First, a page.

Published On: Mon, Mar 29th, 2021

COMMENTARY: Blog to empower Indigenous voices  

 

By SHEYAHSHE LITTLEDAVE 

 

I started a blog. Ironic really, for a person like me who spent so many years bottling up emotions, stuffing those feelings way down deep and being so cautious as to not let my face give away to what was going on. 

Sheyahshe LIttledave, a member of the Eastern Band of Cherokee Indians, can be seen at the front of the pack as the Remember the Removal riders complete the last leg of their journey en route to Tahlequah, Okla. on Thursday, June 22, 2017. (Photo by Kristy M. Herron/EBCI Communications)

Nevertheless, I started a blog called Ogadvnvisdi – “We are ready.” The idea was to empower Indigenous voices, make a safe space for domestic abuse survivors to speak out about their experiences in an effort to spark hope for those struggling that internal battle of shame that, they too, can rebuild their lives. Or hopefully, give hope to those who are still in that abusive relationship, wondering if there is life on the outside of it – and the answer is yes, there absolutely is.

I have faced a long battle dealing with the after effects of domestic violence. The toxicity of that relationship was the anchor pulling down the sinking ship that was my confidence, self-worth, my dream and my goals. The anchor never hit bottom, it just kept pulling and pulling until I looked myself in the mirror one day and did not recognize the girl looking back.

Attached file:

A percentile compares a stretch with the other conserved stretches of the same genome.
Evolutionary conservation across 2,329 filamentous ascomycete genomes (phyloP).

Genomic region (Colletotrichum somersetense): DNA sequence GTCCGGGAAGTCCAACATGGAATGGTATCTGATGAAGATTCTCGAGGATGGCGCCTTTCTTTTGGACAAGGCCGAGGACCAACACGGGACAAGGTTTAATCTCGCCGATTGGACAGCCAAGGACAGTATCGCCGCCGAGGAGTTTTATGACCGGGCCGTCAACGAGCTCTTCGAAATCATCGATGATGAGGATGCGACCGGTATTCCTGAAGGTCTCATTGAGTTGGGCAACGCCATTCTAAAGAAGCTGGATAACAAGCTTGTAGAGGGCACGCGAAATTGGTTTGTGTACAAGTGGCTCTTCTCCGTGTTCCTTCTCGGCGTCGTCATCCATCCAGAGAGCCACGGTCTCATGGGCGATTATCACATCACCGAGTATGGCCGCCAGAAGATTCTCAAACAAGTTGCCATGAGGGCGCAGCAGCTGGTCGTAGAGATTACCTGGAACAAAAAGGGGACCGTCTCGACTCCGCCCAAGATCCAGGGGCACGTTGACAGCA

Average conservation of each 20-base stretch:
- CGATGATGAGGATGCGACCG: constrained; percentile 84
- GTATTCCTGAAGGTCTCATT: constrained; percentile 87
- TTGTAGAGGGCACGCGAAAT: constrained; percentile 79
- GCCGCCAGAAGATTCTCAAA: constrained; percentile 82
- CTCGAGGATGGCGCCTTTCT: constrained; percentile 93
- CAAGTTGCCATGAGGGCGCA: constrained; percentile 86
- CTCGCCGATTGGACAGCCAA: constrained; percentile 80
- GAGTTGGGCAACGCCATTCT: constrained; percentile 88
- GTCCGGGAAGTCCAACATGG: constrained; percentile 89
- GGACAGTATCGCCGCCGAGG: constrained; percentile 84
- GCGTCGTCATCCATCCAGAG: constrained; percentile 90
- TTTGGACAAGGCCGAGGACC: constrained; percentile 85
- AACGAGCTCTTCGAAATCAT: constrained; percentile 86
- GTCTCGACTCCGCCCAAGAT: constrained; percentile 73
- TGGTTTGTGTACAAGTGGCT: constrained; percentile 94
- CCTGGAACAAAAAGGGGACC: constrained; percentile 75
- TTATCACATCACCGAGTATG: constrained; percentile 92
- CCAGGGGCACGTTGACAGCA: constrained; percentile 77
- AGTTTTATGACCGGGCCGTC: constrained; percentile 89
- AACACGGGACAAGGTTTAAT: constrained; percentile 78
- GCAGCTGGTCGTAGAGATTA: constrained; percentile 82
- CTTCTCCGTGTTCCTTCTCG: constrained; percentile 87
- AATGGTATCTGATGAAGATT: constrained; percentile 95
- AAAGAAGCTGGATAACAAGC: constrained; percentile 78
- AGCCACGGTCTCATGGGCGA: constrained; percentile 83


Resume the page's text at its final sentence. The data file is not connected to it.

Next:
For this blog to work, it meant that, I too, must open up, be vulnerable in sharing my truth and be realistic about what moving forward looks like. 

My saving grace will always the 2017 Remember the Removal bike ride. I was in what I could only describe as a dark hole.  I couldn’t dig my way out, it was absolutely consuming. So, I threw myself into this program, not having ridden a bike in years, with a group of people I had never met before, committing myself to ride a bike for 1,000 miles being out of shape and overweight. The road gave me time to reflect, I cried a lot on that ride, I mentally beat myself up for not seeing those glaring red flags, for staying after the choking and hair pulling, for allowing him to call me weak and believing it to be true. 

The day we crossed into Oklahoma I will never forget. It felt as if I had closed a chapter, that I had proven that my body was capable of great things and that my mind and will to not give up was stronger than I gave it credit for. 

I guess my point is, we often don’t know what people are dealing with behind closed doors. My family certainly didn’t. I was ashamed, thought I was failure, thought they would be embarrassed by me. They weren’t. My family has walked with me, carried me, and loved me through my journey the last few years. Then, I woke up one day and said it’s time we start, as a people, to stop normalizing abusive behavior and break the silence. 

According to the National Congress of American Indians, more than 4 in 5 American Indian/Alaska Native women have experienced violence in their lifetime. If you take that data and apply it to our community, then you will know there are more women among us that have experienced violence than we thought. It’s not okay. And it’s okay to speak out and say “this is not okay.”

The blog is that space. Whether it be a paragraph, a sentence, anonymous or not,  we have a voice and a responsibility to break the cycles of abuse. I was ashamed for a long time, but I will tell my story and will continue to tell my story. I hope that those out there who are ready to help change the dynamic for our Indigenous sisters (and brothers, by no means are men excluded from experiencing domestic violence) would join me, share on this blog and help us take those small steps to give domestic violence survivors and voice and a platform.  

print